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Lung Association Raises Questions About 'Vaping'posted August 27th, 2014
The American Lung Association of Greater Chicago is raising questions about an increasingly popular alternative to smoking. Electronic cigarettes allow users to inhale nicotine laced vapor and provide a similar sensation to smoking. Still the Lung Association’s James Martinez says there are issues with the technology. He tells WDCB News there are too many unknowns about e-cigarettes. Martinez says there are about 250 companies that make e-cigarettes, and none of them are regulated by the Food and Drug Administration. There is no requirement that manufacturers disclose what is in the liquid they use to deliver nicotine. He says the unknowns are a great concern. Martinez says the US FDA hasn’t approved electronic cigarettes as a method to help people stop smoking. Initial research suggests using the devices may make it more likely that people will start smoking traditional cigarettes.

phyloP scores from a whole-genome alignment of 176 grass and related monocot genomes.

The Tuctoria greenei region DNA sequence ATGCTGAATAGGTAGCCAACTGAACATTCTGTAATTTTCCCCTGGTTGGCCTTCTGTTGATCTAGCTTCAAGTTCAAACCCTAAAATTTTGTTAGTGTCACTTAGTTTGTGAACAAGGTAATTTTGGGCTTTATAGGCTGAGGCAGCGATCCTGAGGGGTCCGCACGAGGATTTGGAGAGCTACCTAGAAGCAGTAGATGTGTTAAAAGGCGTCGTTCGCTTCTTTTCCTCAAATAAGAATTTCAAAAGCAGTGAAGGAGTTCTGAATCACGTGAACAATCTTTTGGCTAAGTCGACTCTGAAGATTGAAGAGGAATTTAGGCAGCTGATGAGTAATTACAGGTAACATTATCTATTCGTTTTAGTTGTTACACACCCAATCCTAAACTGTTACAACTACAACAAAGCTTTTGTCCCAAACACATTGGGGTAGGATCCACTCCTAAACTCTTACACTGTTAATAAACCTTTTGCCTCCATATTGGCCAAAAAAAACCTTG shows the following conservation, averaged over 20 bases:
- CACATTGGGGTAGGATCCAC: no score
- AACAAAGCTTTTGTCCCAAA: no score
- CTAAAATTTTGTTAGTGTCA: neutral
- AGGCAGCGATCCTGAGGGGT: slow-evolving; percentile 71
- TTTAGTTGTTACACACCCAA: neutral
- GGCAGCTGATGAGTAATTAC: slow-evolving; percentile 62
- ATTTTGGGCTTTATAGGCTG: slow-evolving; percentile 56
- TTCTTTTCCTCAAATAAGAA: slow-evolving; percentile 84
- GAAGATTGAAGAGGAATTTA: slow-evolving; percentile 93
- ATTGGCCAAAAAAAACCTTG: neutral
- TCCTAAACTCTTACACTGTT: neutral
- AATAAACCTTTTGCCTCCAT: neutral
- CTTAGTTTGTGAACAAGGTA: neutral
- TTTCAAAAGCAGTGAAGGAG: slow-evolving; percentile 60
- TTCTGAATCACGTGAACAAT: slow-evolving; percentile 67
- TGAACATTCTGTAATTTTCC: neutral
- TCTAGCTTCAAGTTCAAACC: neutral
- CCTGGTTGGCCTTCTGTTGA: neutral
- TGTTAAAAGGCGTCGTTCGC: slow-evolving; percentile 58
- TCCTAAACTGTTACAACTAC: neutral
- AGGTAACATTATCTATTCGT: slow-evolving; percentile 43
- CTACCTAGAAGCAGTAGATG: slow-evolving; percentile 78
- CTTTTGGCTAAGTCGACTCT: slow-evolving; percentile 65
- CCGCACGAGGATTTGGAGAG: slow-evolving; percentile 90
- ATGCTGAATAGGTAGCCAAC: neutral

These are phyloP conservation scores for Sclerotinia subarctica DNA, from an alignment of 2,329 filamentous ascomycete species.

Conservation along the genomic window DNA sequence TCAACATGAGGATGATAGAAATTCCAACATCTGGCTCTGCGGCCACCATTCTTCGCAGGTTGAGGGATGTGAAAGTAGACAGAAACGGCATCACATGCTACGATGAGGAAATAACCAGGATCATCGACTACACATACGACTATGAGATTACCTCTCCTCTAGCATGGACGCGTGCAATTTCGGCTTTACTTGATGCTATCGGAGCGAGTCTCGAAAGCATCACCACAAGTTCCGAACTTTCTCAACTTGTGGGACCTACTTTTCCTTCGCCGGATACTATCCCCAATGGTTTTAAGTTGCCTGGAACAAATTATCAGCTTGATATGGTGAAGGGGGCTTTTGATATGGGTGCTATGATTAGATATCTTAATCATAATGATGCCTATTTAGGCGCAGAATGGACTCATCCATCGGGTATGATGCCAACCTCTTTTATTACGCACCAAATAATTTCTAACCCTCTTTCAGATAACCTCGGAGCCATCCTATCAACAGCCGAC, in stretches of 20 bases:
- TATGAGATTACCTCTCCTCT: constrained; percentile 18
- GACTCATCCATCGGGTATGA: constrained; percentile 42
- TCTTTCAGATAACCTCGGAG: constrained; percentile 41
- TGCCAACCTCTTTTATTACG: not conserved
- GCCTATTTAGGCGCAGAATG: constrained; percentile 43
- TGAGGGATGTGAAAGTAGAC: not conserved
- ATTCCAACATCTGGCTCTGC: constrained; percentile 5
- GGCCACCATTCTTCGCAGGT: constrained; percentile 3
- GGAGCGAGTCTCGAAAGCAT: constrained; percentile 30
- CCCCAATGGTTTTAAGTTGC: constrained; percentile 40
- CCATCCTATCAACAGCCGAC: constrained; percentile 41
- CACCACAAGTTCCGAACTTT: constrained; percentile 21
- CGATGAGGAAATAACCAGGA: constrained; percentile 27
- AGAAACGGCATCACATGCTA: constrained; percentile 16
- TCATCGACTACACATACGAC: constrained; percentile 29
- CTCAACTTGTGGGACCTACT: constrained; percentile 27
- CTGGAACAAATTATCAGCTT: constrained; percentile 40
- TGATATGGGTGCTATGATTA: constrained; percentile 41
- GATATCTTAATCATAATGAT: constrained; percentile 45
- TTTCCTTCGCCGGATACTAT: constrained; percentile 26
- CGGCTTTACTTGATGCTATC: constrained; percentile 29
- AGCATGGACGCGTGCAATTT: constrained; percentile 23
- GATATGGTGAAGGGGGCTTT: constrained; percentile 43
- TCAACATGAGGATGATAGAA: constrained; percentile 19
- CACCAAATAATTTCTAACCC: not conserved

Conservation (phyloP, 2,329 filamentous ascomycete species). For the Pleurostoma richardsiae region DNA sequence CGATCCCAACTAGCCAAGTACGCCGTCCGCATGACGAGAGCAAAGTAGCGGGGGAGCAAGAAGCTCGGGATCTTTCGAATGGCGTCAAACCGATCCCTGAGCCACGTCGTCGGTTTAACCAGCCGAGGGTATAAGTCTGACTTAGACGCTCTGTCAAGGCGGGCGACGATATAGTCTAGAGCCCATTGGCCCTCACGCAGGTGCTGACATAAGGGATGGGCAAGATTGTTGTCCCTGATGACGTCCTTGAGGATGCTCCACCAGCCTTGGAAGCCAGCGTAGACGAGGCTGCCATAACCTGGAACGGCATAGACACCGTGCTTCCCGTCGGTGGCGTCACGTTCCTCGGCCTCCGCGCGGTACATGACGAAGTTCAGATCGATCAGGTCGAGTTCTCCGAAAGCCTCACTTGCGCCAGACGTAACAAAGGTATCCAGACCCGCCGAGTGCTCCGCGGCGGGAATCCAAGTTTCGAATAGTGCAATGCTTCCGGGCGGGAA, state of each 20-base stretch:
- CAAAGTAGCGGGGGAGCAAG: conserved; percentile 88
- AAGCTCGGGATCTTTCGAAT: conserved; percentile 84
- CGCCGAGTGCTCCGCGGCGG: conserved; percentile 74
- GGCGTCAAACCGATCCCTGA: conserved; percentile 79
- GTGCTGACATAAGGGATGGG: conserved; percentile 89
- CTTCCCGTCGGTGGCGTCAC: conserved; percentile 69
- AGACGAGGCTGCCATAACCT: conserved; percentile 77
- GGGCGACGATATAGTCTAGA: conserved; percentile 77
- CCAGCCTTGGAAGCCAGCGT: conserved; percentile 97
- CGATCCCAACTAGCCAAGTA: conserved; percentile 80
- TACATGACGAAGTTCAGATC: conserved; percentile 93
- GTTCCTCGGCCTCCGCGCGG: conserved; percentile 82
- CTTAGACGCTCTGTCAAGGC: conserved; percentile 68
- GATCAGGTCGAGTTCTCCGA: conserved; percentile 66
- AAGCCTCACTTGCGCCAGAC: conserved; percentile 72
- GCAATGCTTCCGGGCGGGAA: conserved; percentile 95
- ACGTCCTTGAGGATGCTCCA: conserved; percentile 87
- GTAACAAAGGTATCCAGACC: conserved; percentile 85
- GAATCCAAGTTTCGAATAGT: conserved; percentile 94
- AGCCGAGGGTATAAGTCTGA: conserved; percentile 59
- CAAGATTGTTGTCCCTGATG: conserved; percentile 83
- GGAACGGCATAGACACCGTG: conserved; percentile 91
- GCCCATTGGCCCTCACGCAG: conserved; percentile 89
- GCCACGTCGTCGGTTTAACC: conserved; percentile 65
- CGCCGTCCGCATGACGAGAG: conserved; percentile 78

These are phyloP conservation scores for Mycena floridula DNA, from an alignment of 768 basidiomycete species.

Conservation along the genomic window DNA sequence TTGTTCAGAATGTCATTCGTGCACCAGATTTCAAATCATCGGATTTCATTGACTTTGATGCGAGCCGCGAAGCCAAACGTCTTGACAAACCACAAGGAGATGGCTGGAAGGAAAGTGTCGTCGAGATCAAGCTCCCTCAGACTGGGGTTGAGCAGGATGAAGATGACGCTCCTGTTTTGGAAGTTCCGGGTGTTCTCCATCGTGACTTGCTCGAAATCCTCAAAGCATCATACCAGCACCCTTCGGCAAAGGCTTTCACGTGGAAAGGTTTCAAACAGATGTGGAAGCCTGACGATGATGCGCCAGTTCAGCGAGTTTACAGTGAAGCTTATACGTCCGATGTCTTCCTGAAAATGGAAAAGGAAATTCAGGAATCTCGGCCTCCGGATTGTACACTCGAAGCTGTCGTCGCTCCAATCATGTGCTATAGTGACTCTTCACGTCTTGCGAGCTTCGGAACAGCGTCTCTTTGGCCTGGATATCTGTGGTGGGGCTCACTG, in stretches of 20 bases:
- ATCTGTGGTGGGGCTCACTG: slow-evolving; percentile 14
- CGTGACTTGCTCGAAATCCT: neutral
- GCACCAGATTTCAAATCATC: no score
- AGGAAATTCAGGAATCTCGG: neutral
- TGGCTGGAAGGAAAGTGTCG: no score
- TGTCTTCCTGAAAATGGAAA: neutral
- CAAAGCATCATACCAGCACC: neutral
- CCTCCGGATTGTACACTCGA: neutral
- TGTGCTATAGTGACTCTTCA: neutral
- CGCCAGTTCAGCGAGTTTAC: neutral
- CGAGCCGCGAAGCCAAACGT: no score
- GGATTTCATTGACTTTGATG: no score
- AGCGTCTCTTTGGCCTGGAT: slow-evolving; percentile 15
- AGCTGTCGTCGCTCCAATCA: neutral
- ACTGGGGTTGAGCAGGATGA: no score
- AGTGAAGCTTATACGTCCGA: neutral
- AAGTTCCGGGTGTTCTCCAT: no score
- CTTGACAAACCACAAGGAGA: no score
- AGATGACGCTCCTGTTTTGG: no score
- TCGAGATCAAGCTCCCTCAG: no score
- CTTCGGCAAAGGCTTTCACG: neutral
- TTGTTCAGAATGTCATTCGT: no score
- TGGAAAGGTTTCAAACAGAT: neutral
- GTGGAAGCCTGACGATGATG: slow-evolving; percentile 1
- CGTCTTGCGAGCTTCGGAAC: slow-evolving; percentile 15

What S&P 500 Record Level Really Says About The Economyposted August 26th, 2014
For a time Monday, the Standard and Poors 500 index pushed through the 2,000 level for the first time ever. The Dow Industrials also saw strong gains in early trading. Diane Swonk is the Chief Economist at the Chicago based Miserow Financial. She’s hesitant to make too strong of a connection between the Wall Street and Main Street economies. Swonk tells WDCB News there continues to be a disconnect between economic growth and surging stock values. She says the linkages are a little more tenuous than they once were, and the market's strength reflects a lot of support from the Federal Reserve. Swonk says she doesn't like to draw too many conclusions from any short-term market moves, because they tend to be less accurate indications of the overall economy's stength. She says there is still a lot of work to be done to rebuild the nation’s economy. Swonk says corporate balance sheets are in great shape because companies have eliminated debt, but they haven’t started re-investing in the future.